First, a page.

Batman and Film

batman Shrouded in clouds of secrecy and mystery, the Dark Knight’s immense appeal lies in the complexity of his character, and the relatable humanity of his abilities. Filmed in 2005, Batman Begins (the movie) starts from the beginning—his childhood. Bruce Wayne’s journey to become Batman is filled with horror, murder and revenge. As a child, Bruce falls into an abandoned well filled with bats, leading to his fear of bats (chiroptophobia). A city mugger murders his billionaire parents right in front of him: leading to a life filled with revenge until his parent’s killer is shot and slain. Then Bruce travels to Bhutan to train in advanced Ninja warfare and returns home several years later—a disciplined, focused warrior. Channeling his intense emotions of personal revenge into seeking justice for Gotham’s most corrupt criminals, Bruce Wayne begins his metamorphosis into the city’s most feared servant of justice—Batman. A carefree playboy billionaire by day and a terrifying caped crusader by night, Batman transforms Gotham from a city riddled with gang violence and bribery into a city that is given a glimpse at hope—uncorrupted by cartels.

The Batman film franchise is one of the most critically acclaimed and financially successful of all time, grossing $2.531 billion in worldwide ticket sales. Obviously, movies are made with cameras and Batman was filmed by a movie camera— a type of photographic camera that takes rapid sequences of photographs on strips of film. Photographic Film used to create motion pictures is called Film Stock. Photographic film “is a sheet of plastic coated with an emulsion (2 liquids that don’t mix) containing light-sensitive silver halide salts with variable crystal sizes that determine the sensitivity, contrast and resolution of the film. When the emulsion is sufficiently exposed to light, it forms an invisible image. Chemical processes can then be applied to the film to create a visible image, in a process called film developing.” (Wikipedia)

Microfiche and microfilm are archival products used to store images of documents, text and photos. They are made of photographic film. Both are used in multiple industries by individuals and professionals who have a need to store and preserve images of information over long periods of time. Libraries, newspapers, law firms, universities, governments and hospitals are just a few industries that still rely heavily on microfilm or microfiche records. Microfilm is the most trusted medium for backup storage for many different companies. Because it’s less expensive than other storage options, microfilm is again becoming utilized. Tarheel Imaging offers the following standards of Microfilm rolls and Microfiche film to suit your every storage need.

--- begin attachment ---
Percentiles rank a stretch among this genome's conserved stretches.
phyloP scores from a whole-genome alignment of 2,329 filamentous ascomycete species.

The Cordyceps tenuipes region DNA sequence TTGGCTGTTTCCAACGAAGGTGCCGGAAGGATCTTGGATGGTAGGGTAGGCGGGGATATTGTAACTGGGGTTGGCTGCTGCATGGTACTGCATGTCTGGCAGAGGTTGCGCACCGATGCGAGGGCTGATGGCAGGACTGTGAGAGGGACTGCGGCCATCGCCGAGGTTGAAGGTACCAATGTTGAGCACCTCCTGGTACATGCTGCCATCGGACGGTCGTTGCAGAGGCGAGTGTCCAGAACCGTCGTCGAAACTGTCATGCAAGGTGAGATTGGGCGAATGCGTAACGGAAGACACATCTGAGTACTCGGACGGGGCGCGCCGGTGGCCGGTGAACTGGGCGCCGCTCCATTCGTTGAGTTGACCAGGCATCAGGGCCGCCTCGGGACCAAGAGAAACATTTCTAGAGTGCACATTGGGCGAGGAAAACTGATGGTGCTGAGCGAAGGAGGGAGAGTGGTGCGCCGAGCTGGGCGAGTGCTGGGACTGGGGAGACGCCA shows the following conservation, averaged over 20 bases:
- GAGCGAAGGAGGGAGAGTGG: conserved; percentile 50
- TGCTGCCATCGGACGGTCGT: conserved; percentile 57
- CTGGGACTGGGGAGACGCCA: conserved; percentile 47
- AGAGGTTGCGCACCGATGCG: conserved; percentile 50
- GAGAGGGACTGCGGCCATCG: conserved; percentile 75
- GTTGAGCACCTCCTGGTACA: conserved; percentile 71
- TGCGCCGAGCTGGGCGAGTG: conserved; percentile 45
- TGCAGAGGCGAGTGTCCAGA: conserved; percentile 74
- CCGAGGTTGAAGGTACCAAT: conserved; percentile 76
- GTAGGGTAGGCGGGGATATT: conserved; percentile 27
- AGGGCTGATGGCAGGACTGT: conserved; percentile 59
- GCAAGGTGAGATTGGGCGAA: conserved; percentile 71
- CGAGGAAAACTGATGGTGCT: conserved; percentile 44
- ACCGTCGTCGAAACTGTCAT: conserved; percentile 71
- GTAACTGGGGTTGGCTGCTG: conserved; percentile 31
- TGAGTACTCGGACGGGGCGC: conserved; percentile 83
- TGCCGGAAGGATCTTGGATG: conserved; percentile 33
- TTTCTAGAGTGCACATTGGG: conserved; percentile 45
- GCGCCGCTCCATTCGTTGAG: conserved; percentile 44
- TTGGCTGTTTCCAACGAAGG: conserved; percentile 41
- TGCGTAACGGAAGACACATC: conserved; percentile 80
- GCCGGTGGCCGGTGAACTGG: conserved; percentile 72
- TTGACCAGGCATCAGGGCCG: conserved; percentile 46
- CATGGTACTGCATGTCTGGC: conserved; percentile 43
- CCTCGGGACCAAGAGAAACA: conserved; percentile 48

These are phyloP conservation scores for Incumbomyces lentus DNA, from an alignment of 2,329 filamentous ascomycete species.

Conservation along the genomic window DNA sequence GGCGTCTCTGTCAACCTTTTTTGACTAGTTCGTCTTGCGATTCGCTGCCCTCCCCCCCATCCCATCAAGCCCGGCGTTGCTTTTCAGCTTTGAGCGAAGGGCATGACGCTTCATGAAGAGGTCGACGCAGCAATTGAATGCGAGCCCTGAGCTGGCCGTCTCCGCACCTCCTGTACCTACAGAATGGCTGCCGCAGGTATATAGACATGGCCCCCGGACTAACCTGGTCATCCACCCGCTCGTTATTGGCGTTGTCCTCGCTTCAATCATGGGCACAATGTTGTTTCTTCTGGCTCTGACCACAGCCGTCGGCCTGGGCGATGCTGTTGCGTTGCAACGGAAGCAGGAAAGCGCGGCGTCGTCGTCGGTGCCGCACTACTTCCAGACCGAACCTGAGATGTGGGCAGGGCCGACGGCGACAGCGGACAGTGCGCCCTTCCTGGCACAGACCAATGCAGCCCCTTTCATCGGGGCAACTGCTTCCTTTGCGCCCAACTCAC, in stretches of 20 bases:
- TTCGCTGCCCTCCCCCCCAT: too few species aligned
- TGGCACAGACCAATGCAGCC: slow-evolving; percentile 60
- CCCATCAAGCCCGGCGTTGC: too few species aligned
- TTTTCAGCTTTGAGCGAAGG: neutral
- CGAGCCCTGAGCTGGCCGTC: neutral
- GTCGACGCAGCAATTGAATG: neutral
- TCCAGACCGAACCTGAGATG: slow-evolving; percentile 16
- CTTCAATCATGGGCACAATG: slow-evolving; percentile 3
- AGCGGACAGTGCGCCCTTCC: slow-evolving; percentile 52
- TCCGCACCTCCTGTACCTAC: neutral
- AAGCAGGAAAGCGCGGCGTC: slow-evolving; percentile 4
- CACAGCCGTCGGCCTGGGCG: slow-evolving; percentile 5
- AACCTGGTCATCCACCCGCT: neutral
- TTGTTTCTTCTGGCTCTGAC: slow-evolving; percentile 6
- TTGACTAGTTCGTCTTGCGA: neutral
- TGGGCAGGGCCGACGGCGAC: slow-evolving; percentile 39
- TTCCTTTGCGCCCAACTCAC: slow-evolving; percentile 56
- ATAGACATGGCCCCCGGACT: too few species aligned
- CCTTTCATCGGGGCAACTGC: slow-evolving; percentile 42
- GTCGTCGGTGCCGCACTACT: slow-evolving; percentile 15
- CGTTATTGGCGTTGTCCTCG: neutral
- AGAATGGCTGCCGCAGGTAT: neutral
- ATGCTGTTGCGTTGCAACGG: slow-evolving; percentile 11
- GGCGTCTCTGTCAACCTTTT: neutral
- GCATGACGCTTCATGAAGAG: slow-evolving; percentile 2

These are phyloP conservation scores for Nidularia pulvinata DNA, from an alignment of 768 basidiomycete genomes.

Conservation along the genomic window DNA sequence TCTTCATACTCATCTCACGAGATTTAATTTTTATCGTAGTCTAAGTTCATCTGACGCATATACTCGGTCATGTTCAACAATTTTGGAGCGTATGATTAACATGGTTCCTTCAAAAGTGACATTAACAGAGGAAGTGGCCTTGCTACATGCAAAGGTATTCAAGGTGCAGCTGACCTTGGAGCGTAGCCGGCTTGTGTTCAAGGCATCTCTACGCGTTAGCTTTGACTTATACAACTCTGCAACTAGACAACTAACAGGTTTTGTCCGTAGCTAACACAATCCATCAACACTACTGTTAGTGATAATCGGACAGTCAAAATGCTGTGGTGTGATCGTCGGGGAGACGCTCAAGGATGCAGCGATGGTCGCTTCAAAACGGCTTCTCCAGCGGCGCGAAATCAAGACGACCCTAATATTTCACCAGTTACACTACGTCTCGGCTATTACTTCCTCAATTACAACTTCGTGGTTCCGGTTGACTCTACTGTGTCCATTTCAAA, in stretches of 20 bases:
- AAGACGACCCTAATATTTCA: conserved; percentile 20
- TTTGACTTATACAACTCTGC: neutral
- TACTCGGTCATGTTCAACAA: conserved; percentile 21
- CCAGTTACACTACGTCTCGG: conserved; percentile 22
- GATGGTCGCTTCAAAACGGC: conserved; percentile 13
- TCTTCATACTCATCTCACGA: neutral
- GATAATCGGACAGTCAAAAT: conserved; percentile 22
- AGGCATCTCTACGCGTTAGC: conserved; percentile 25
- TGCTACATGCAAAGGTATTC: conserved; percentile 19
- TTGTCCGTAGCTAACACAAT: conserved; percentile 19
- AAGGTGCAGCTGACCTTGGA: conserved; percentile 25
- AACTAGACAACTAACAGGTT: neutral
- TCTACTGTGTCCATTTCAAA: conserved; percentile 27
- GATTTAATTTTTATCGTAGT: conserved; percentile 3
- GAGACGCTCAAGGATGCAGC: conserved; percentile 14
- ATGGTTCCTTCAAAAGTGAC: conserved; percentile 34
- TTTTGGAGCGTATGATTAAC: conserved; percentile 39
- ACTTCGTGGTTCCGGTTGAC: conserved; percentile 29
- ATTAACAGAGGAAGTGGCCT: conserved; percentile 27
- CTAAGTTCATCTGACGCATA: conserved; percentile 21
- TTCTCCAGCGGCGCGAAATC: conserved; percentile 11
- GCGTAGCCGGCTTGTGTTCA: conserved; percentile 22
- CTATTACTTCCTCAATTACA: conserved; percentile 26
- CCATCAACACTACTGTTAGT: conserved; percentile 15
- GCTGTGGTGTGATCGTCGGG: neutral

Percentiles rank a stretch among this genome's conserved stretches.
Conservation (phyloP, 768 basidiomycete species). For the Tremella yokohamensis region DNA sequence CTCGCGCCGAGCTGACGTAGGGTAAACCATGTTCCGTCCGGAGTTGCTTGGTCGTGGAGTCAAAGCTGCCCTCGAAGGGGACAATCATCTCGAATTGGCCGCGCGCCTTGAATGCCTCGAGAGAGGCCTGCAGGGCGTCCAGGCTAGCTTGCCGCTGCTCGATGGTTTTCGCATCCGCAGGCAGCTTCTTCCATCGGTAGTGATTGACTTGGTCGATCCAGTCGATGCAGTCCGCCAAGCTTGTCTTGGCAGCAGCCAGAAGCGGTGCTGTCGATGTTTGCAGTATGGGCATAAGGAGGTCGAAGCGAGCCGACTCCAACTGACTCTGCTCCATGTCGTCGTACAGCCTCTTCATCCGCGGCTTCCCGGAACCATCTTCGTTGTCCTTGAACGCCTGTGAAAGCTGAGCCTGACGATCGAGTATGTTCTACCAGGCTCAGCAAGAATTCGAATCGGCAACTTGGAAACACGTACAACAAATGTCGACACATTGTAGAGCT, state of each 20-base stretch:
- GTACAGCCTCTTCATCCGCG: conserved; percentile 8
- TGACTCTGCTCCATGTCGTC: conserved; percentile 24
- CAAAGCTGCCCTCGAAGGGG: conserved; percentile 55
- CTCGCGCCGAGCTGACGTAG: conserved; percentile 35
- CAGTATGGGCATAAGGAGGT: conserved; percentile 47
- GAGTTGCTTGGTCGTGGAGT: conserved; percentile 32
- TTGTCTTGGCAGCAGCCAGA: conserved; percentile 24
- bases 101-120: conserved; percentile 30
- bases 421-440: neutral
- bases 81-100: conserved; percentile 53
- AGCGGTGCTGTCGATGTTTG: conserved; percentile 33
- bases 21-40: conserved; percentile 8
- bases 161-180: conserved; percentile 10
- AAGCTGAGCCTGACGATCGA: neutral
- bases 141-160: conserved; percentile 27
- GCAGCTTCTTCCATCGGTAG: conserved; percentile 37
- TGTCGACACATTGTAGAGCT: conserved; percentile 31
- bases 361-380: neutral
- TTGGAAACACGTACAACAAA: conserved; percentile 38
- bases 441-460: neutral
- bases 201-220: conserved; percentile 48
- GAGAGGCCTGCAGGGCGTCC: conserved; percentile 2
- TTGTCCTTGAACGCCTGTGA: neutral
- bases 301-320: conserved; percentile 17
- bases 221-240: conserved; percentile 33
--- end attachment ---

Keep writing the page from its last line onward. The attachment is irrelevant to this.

• 16mm Microfilm Roll: For small and standard-sized documents.
  • 35mm Microfilm Roll: For engineering drawings, drainage plans, maps, architectural plans, newspapers, manuscripts, and many large bound documents.
  • Aperture Cards: For the storage of large format documents like plans, drawings blueprints, and other engineering or architectural documents. Microfiche holds reduced images on 4″x6″ sheets.
  • 105mm film or Microfiche: For technical manuals, operations handbooks, diagrams, and company minutes
  • Microfilm or Microfiche Jackets: These 4″x6″ plastic sleeves hold either 16mm and/or 35mm film to allow the grouping of related data in a single logical record.  Microfiche jackets facilitate filing and easy retrieval of related documents.
  • Computer Output Microfilm (COM): Extracts information from computers and stores it on microfilm, freeing up space on hard drives.
  • Source Document Microfilming (SDM): Digital machines scan images from microfilm onto a computer. They can then be used for electronic or web-based databases or saved onto a CD or flash drive.